by blogger jmj
A forgery and theft case in Pierce County, Washington was solved with the use of facial recognition software being pilot tested by the Pierce County Sheriff's Department. An ATM surveillance image was compared to 16 years' worth of mug shots taken at the Pierce County Jail using Sagem Morpho Inc.'s new facial recognition software, MorphoFace. It took less than 15 minutes to find a match. The property crime case, that likely would have gotten cast to the side, ended with an arrest and conviction.
The software was used in Tampa, FL in 2001 during Super Bowl XXXV where scans of spectators identified 19 people with criminal records. However, none were wanted by authorities at the time. Airports looked into the use of facial recognition cameras as an added security measure after 9/11, but opponents raised concerns over privacy and argued the technology was intrusive and ineffective.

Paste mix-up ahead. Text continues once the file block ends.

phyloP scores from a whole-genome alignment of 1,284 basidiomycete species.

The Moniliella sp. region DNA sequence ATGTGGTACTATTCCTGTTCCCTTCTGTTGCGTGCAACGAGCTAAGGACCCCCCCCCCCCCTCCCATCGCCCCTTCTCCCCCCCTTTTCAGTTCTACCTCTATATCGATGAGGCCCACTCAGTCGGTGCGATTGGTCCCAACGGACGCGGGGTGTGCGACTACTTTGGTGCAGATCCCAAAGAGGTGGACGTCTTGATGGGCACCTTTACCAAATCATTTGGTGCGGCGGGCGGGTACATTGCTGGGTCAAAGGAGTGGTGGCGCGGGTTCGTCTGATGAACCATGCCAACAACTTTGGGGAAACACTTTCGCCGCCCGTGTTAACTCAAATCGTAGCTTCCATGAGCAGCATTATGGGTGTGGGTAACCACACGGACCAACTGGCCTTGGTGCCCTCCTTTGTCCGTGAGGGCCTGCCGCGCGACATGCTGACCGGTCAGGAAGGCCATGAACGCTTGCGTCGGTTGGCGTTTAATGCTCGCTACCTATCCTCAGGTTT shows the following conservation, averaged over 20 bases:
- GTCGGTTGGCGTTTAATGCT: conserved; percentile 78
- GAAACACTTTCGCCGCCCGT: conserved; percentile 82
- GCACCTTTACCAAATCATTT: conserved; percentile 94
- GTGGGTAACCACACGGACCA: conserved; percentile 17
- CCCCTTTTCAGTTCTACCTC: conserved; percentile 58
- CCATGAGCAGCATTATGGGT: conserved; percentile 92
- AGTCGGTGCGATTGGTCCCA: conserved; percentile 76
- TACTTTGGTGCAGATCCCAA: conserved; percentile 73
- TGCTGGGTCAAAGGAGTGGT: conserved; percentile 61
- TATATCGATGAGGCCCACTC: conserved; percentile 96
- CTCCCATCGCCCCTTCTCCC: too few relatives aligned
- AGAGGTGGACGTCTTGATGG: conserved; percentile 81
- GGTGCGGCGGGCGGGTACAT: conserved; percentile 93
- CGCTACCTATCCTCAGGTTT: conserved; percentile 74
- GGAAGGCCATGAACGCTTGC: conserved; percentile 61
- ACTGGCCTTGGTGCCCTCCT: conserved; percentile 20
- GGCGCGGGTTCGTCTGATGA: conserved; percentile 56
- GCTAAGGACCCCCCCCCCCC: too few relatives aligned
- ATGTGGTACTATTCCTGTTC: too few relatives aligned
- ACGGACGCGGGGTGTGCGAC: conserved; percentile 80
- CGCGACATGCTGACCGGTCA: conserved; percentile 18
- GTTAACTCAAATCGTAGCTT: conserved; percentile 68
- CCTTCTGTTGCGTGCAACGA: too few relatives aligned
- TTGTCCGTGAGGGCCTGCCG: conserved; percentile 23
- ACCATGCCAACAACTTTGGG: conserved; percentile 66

The difference with the Pierce County Sheriff's Department is that the software is being used as an investigative tool to identify likely suspects in a specific crime, not to just scan crowds looking for felons. The Sheriff's Department is also testing the software to gauge its accuracy.
|To test the software's accuracy, Wilkins checks whether it can match current mug shots of repeat offenders currently in the jail with their previous booking photos.|
He goes through the daily bookings and selects the men and women who have been locked up before. He takes their most recent mug shots and uploads them into MorphoFace.
The program is asked to find possible matches in a database of more than 479,000 mug shots of people booked into the jail, the Remann Hall juvenile jail and the Puyallup City Jail since 1992.
MorphoFace uses algorithms to measure the location of a person's eyes and builds a model of the face that is compared with the mug shots in the database.
"It will recognize unique patterns in each person's face," Hess said.
Tests of the software have shown that it spots whom it should about 90 percent of the time.